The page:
November 1st is the solemn day we celebrate All Saints Day to honor saints, both known and unknown. One of my favorite reference sites for Roman Catholic Saints is at SQPN Saints that now list 7,274 saints. It is amazing there are so many saints, but all the people in heaven are saints too, and that number is far greater. The saints that are recognized by the church are our brothers and sisters who went before us and have shown us the way to live a holy and faithful life with Christ. Following is good video from Father Barron reflecting on All Saints Day.
There are so many wonderful and inspiring stories from our saints that help to guide us towards a life with in heaven with God, Mary, the angels, and all the saints. Last month, I had the honor of visiting the holy site of The National Shrine of Saint Elizabeth Ann Seton in Emmitsburg, Maryland. Elizabeth Ann Seton was born two years before the American Revolution on August 28, 1774 in New York and was raised in the Episcopal Church. Elizabeth married at an early age to William Magee and had five children. The family travelled to Italy, where her husband became ill and they both found a deeper faith during this time, but he unfortunately died. Elizabeth was comforted by a deeply devout Catholic Family during her mourning period and Elizabeth was so inspired it began her journey toward conversion. Upon her arrival back to New York City, Elizabeth struggled with family and friends about converting to be a Roman Catholic, but through support and strong convictions made her profession of faith in 1805 at Saint Peter’s Church in Lower Manhattan.
Elizabeth Ann Seton went on to work as a teacher to many in education and faith. She eventually founded The Daughters of Charity near Mount Saint Mary’s College and Seminary. The Daughters of Charity were originally founded in 1633 in Paris, but brought to America through Elizabeth and they went on to work with Saint Vincent DePaul with the poor, and serve sick and wounded during the American Civil War. Elizabeth Ann Seton worked tirelessly her entire life to serve the poor and sick up until her death in 1821. Pope Paul VI canonized her as America’s first saint on September 14th, 1975, saying,:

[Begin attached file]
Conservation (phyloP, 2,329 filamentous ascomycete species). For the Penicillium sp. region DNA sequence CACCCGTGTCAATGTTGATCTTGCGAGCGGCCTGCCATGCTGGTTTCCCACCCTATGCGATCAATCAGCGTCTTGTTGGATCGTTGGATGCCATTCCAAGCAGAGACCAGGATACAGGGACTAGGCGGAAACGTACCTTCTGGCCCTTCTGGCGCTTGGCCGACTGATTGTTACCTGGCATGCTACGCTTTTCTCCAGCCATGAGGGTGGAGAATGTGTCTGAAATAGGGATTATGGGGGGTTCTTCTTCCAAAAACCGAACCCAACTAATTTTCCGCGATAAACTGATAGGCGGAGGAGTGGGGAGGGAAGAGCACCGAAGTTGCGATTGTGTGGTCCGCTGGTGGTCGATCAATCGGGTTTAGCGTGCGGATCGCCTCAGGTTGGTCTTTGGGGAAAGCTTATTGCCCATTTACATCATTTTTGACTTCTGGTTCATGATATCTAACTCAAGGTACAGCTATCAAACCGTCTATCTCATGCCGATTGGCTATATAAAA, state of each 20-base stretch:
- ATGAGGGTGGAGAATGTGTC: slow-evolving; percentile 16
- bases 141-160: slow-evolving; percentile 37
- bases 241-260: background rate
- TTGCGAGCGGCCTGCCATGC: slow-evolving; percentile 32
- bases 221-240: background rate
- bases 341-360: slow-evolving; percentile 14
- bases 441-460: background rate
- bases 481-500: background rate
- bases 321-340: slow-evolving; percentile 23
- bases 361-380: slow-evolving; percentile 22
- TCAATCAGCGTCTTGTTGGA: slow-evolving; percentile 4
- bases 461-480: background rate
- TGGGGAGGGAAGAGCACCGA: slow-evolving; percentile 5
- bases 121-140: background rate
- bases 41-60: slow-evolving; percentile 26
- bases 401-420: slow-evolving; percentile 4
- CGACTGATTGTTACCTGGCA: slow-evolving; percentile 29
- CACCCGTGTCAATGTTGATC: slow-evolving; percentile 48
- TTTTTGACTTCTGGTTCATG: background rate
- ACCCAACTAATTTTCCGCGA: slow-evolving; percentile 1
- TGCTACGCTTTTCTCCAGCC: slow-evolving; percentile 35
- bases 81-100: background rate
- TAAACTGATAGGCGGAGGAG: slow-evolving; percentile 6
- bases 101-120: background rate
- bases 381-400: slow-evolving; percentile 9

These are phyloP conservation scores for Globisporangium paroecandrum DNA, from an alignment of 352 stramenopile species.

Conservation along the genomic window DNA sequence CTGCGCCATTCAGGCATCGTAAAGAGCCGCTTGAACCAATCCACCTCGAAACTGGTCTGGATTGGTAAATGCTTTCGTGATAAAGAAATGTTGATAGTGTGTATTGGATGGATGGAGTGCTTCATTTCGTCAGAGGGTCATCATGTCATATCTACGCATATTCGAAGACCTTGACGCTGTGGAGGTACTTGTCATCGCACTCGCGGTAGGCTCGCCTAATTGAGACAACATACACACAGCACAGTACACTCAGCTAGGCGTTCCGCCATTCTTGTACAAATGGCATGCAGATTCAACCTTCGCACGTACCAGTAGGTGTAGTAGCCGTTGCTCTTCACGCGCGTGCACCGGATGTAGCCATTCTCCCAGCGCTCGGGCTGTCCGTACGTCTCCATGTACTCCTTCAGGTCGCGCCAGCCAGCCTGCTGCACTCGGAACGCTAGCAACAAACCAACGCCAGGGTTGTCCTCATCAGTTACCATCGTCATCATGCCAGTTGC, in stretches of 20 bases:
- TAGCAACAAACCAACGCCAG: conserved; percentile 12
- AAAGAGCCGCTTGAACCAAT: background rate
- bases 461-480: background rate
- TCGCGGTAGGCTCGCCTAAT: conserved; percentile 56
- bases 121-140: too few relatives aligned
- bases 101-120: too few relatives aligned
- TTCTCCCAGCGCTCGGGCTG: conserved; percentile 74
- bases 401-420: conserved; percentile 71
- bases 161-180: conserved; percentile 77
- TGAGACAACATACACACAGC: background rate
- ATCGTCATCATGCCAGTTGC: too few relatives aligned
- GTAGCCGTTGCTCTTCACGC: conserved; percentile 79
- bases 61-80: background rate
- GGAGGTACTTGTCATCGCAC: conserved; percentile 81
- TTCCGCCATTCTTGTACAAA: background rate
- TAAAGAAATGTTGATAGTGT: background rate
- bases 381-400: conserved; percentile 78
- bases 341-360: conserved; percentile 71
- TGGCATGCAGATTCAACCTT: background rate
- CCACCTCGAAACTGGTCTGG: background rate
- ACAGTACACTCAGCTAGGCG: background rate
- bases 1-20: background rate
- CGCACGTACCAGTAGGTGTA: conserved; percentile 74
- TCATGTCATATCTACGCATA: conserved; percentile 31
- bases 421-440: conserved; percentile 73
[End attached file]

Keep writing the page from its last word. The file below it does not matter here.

“Rejoice, we say to the great nation of the United States of America. Rejoice for your glorious daughter. Be proud of her. And know how to preserve her fruitful heritage. This most beautiful figure of a holy woman presents to the world and to history the affirmation of a new and authentic riches that are yours. Your land America, is indeed worthy of receiving into its fertile ground the seed of evangelical holiness.”
Today, you can visit the place she founded where there is a wonderful Visitor Center, Shrine, original homes, and Basilica dedicated to this great saint. I think Pope Paul VI would be proud of the work done to help preserve the message and faith of Saint Elizabeth Ann Seton. The Basilica is adorned with beautiful mosaic images of the Blessed Virgin Mary, Evangelists, and The Holy Family, and the she is venerated by many with prayers at the Seton Altar of Relics inside the National Shrine. Emmitsburg is worth the journey to see this shrine and also visit Mount Saint Mary’s University and the Lourdes Grotto nearby.
There are a number of links I list below for more information about the saints and Elizabeth Ann Seton:
LINKS FOR SAINTS
BOOKS ON SAINTS
Following is a great video from Busted Halo by Father James Martin about Halloween and All Saints Day:
A Book of Saints for Catholic Moms (Ave Maria Press) by Lisa Hendey
Following is the video for Lisa Hendey’s new book (I will be a writing review next week and excited that she will be answering a few of my questions for this blog–submit your name in comments for a random drawing for a FREE copy of her book)